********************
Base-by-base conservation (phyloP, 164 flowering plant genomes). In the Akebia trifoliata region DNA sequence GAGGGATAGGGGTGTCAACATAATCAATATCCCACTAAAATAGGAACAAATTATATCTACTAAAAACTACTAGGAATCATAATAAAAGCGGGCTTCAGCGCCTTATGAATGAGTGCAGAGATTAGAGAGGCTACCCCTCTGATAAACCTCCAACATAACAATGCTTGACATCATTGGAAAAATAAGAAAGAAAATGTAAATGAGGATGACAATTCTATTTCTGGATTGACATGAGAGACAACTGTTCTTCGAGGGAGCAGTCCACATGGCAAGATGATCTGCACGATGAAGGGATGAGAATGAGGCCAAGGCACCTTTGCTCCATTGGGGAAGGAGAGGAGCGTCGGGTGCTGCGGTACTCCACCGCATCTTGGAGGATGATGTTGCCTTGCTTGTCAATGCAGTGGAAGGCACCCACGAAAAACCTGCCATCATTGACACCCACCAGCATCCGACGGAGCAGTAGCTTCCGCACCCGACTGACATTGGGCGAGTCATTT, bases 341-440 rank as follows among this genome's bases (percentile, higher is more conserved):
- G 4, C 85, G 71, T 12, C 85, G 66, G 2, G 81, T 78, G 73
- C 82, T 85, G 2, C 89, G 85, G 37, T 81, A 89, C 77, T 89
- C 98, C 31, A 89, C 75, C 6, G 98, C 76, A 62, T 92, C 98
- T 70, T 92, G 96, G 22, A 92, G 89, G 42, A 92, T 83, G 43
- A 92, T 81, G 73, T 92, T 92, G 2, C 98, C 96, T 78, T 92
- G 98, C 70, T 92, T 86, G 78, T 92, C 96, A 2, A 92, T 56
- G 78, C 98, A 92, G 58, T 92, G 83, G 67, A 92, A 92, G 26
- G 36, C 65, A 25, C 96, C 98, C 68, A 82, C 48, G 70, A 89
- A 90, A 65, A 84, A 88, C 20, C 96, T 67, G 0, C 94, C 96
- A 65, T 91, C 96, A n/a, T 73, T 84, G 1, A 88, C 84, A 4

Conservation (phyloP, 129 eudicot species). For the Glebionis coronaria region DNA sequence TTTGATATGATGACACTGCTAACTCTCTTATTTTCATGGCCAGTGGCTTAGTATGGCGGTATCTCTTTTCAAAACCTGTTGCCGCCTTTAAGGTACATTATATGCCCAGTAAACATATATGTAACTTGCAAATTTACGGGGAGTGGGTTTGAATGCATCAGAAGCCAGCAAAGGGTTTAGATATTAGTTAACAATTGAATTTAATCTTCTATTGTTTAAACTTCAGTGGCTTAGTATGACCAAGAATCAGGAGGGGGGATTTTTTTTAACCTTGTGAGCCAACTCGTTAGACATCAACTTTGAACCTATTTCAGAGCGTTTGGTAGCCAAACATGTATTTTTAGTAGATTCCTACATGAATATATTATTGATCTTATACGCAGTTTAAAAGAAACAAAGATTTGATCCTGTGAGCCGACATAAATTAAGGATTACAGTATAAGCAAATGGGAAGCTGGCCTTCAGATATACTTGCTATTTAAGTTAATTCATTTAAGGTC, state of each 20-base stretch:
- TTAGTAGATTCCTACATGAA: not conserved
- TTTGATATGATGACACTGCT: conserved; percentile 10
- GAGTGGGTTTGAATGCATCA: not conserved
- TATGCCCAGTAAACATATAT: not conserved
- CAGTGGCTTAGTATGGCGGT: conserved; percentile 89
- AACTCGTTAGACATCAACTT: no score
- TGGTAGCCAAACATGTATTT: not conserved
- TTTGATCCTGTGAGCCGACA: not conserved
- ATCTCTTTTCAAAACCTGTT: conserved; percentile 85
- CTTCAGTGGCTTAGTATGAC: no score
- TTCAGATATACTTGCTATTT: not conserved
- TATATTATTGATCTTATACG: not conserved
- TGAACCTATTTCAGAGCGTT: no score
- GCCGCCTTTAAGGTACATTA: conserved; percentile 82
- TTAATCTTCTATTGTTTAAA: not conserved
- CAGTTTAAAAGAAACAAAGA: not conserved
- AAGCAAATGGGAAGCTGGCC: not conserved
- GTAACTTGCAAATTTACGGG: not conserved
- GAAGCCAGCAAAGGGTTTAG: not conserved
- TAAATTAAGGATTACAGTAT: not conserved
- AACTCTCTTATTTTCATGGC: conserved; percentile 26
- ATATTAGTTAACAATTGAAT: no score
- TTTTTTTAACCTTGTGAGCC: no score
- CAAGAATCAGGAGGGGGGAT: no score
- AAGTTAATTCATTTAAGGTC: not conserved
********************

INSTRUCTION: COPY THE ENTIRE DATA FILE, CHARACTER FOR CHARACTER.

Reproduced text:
Base-by-base conservation (phyloP, 164 flowering plant genomes). In the Akebia trifoliata region DNA sequence GAGGGATAGGGGTGTCAACATAATCAATATCCCACTAAAATAGGAACAAATTATATCTACTAAAAACTACTAGGAATCATAATAAAAGCGGGCTTCAGCGCCTTATGAATGAGTGCAGAGATTAGAGAGGCTACCCCTCTGATAAACCTCCAACATAACAATGCTTGACATCATTGGAAAAATAAGAAAGAAAATGTAAATGAGGATGACAATTCTATTTCTGGATTGACATGAGAGACAACTGTTCTTCGAGGGAGCAGTCCACATGGCAAGATGATCTGCACGATGAAGGGATGAGAATGAGGCCAAGGCACCTTTGCTCCATTGGGGAAGGAGAGGAGCGTCGGGTGCTGCGGTACTCCACCGCATCTTGGAGGATGATGTTGCCTTGCTTGTCAATGCAGTGGAAGGCACCCACGAAAAACCTGCCATCATTGACACCCACCAGCATCCGACGGAGCAGTAGCTTCCGCACCCGACTGACATTGGGCGAGTCATTT, bases 341-440 rank as follows among this genome's bases (percentile, higher is more conserved):
- G 4, C 85, G 71, T 12, C 85, G 66, G 2, G 81, T 78, G 73
- C 82, T 85, G 2, C 89, G 85, G 37, T 81, A 89, C 77, T 89
- C 98, C 31, A 89, C 75, C 6, G 98, C 76, A 62, T 92, C 98
- T 70, T 92, G 96, G 22, A 92, G 89, G 42, A 92, T 83, G 43
- A 92, T 81, G 73, T 92, T 92, G 2, C 98, C 96, T 78, T 92
- G 98, C 70, T 92, T 86, G 78, T 92, C 96, A 2, A 92, T 56
- G 78, C 98, A 92, G 58, T 92, G 83, G 67, A 92, A 92, G 26
- G 36, C 65, A 25, C 96, C 98, C 68, A 82, C 48, G 70, A 89
- A 90, A 65, A 84, A 88, C 20, C 96, T 67, G 0, C 94, C 96
- A 65, T 91, C 96, A n/a, T 73, T 84, G 1, A 88, C 84, A 4

Conservation (phyloP, 129 eudicot species). For the Glebionis coronaria region DNA sequence TTTGATATGATGACACTGCTAACTCTCTTATTTTCATGGCCAGTGGCTTAGTATGGCGGTATCTCTTTTCAAAACCTGTTGCCGCCTTTAAGGTACATTATATGCCCAGTAAACATATATGTAACTTGCAAATTTACGGGGAGTGGGTTTGAATGCATCAGAAGCCAGCAAAGGGTTTAGATATTAGTTAACAATTGAATTTAATCTTCTATTGTTTAAACTTCAGTGGCTTAGTATGACCAAGAATCAGGAGGGGGGATTTTTTTTAACCTTGTGAGCCAACTCGTTAGACATCAACTTTGAACCTATTTCAGAGCGTTTGGTAGCCAAACATGTATTTTTAGTAGATTCCTACATGAATATATTATTGATCTTATACGCAGTTTAAAAGAAACAAAGATTTGATCCTGTGAGCCGACATAAATTAAGGATTACAGTATAAGCAAATGGGAAGCTGGCCTTCAGATATACTTGCTATTTAAGTTAATTCATTTAAGGTC, state of each 20-base stretch:
- TTAGTAGATTCCTACATGAA: not conserved
- TTTGATATGATGACACTGCT: conserved; percentile 10
- GAGTGGGTTTGAATGCATCA: not conserved
- TATGCCCAGTAAACATATAT: not conserved
- CAGTGGCTTAGTATGGCGGT: conserved; percentile 89
- AACTCGTTAGACATCAACTT: no score
- TGGTAGCCAAACATGTATTT: not conserved
- TTTGATCCTGTGAGCCGACA: not conserved
- ATCTCTTTTCAAAACCTGTT: conserved; percentile 85
- CTTCAGTGGCTTAGTATGAC: no score
- TTCAGATATACTTGCTATTT: not conserved
- TATATTATTGATCTTATACG: not conserved
- TGAACCTATTTCAGAGCGTT: no score
- GCCGCCTTTAAGGTACATTA: conserved; percentile 82
- TTAATCTTCTATTGTTTAAA: not conserved
- CAGTTTAAAAGAAACAAAGA: not conserved
- AAGCAAATGGGAAGCTGGCC: not conserved
- GTAACTTGCAAATTTACGGG: not conserved
- GAAGCCAGCAAAGGGTTTAG: not conserved
- TAAATTAAGGATTACAGTAT: not conserved
- AACTCTCTTATTTTCATGGC: conserved; percentile 26
- ATATTAGTTAACAATTGAAT: no score
- TTTTTTTAACCTTGTGAGCC: no score
- CAAGAATCAGGAGGGGGGAT: no score
- AAGTTAATTCATTTAAGGTC: not conserved